Monday, December 5


[Event canceled due to illness] Increasing Your Impact: Making a difference in ways that matter
Joan Gallos, award-winning educator, author, academic leader, and researcher in the fields of leadership, education, and personal development.
Location: Weitz 230

Leadership in higher education takes a variety of forms, many of which do not involve designated administrative positions, such as chairing a department or committee, leading a research group, organizing a symposium, proposing a new initiative, or even teaching a class. At its most basic, academic leadership is all about the quality of everyday actions and decisions that enable institutions, like Carleton, to live up to their mission, values, and aspirations. Bottom-line: wherever you sit and whatever you do, what you do matters. How can you enhance your everyday leadership and make a difference in ways that really matter?  This session explores that basic question and probes essentials for success in today’s complex, multicultural academic world.  We will dig into four “frames” or coherent mindsets for seeing and understanding leadership and organizations, and examine how each frame enables us to better tackle a unique set of institutional dynamics and social challenges that impact our ability to move what we care about forward. In a world where uncertainty is the norm and complexity reigns, a solid foundation in the basics of how organizations work and how everyone can help them work better is essential. This session will inform, inspire, and set you on a path to enhance your leadership effectiveness for the good of Carleton and beyond.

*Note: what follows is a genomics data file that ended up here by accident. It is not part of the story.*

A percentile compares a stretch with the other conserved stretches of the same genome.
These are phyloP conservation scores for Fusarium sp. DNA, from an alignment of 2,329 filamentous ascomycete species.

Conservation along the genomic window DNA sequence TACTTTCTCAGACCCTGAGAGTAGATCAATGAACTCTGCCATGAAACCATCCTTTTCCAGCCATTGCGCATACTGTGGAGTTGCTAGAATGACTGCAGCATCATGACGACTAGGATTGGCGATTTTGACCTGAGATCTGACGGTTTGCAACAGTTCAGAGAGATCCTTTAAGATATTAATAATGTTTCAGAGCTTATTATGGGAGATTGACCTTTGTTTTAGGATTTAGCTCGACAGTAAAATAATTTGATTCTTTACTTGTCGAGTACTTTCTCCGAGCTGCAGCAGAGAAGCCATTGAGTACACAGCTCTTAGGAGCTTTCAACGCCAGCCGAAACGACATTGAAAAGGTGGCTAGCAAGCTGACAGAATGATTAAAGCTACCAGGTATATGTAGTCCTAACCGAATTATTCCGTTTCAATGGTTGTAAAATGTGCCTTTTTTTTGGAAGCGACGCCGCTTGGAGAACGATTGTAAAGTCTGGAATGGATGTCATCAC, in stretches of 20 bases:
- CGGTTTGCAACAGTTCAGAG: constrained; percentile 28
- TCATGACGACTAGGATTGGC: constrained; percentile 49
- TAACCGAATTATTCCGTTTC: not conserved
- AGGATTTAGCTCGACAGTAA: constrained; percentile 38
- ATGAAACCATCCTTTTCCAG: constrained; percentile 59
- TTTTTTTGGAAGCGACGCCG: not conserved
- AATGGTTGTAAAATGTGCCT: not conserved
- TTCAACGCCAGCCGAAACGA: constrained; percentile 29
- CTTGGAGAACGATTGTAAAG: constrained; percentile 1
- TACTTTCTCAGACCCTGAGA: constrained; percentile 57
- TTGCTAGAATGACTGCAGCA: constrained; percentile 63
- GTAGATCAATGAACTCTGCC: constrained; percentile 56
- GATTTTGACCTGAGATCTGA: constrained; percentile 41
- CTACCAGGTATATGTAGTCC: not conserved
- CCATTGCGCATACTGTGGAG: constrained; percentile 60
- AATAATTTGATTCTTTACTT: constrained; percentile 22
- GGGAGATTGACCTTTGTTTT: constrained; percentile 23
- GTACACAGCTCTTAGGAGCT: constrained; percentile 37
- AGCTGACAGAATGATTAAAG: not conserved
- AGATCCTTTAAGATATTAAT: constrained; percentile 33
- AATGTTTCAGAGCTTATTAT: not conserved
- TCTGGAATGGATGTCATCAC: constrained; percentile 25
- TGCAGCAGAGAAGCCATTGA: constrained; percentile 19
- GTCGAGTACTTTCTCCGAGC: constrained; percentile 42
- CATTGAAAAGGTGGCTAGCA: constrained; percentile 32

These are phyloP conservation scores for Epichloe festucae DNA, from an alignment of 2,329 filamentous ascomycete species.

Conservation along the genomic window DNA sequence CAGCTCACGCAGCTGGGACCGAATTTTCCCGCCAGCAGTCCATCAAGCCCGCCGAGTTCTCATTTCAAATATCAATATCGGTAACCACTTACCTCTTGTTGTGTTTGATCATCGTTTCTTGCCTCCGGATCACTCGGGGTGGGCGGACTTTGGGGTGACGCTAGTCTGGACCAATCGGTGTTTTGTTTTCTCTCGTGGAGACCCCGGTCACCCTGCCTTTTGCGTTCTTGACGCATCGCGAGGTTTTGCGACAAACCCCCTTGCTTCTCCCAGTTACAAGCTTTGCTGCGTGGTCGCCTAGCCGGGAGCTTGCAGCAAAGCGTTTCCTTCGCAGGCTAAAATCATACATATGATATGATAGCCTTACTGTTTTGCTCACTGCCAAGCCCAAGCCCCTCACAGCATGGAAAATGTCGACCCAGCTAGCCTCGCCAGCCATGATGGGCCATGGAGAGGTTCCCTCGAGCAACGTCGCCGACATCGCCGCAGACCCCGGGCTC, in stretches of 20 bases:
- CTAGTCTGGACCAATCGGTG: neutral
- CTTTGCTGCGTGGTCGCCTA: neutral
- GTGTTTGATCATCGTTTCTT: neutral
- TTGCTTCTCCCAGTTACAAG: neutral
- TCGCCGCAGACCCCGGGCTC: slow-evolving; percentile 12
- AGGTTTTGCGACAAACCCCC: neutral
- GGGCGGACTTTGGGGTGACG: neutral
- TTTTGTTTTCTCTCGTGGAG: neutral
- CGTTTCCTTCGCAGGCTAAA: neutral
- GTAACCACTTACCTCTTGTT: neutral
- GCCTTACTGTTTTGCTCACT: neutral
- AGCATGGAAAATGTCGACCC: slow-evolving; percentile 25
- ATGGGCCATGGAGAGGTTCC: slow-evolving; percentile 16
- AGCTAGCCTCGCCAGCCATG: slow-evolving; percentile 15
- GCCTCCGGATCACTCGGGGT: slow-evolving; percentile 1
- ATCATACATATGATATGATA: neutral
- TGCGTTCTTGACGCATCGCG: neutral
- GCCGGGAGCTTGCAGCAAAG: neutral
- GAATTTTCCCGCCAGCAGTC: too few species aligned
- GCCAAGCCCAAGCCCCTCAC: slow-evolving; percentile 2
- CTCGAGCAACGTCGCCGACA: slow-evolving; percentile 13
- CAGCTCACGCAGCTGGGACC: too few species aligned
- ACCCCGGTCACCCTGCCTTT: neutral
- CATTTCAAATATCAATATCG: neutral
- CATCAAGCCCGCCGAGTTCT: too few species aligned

10:30AM-10:45AM Coffee Break

Refreshments available outside Weitz 236


An Indigenous Perspective on Culturally Responsive and Trauma-Informed Instruction
Facilitators: Broderick Dressen ’09 and Paul Dressen, Prairie Island Indian Community
Location: Weitz 236

The half-day session will briefly (1 hour) cover the history of Indigenous peoples in the United States, with a more direct look at the Mdewakanton Dakota peoples of Minnesota. This history will cover topics such as: educational systems, historical systems, legal systems, economic systems, and cultural and societal systems. The session will then proceed into goal setting and methodology to working with Indigenous people (1.5 hours). This will include benchmarks set by members of the community, objectives, and navigating delivering cultural curriculum. The last part of the session (1 hour) will explore how all of this is done in-practice, looking at how the presenters have implemented this in their own work.


Koru Mindfulness
Speaker: Facilitators: Patrick Gordon, Director of Health Promotion & Betsy Lane-Getaz, Nurse Practitioner
Location: Weitz 231

Koru Mindfulness is an evidence-based curriculum specifically designed for teaching mindfulness, meditation, and stress management. This session will offer experiential practice, reflection and provide space to explore how mindfulness can enhance teaching and learning.

Participants will be able to experience mindfulness practices then explore how mindfulness/meditation could be a tool for either (1) their own well-being, (2) the well-being of their students, and/or (3) as a tool to enhance learning/teaching/connections in the classroom.

12:30PM-1:15PM Lunch

Lunch will be served in the Weitz Commons


Instructor Identity and Inclusive Pedagogy: Challenges and Impacts
Facilitators: Amy Csizmar Dalal, Professor of Computer Science and Marty Baylor, Professor of Physics
Location: Weitz 236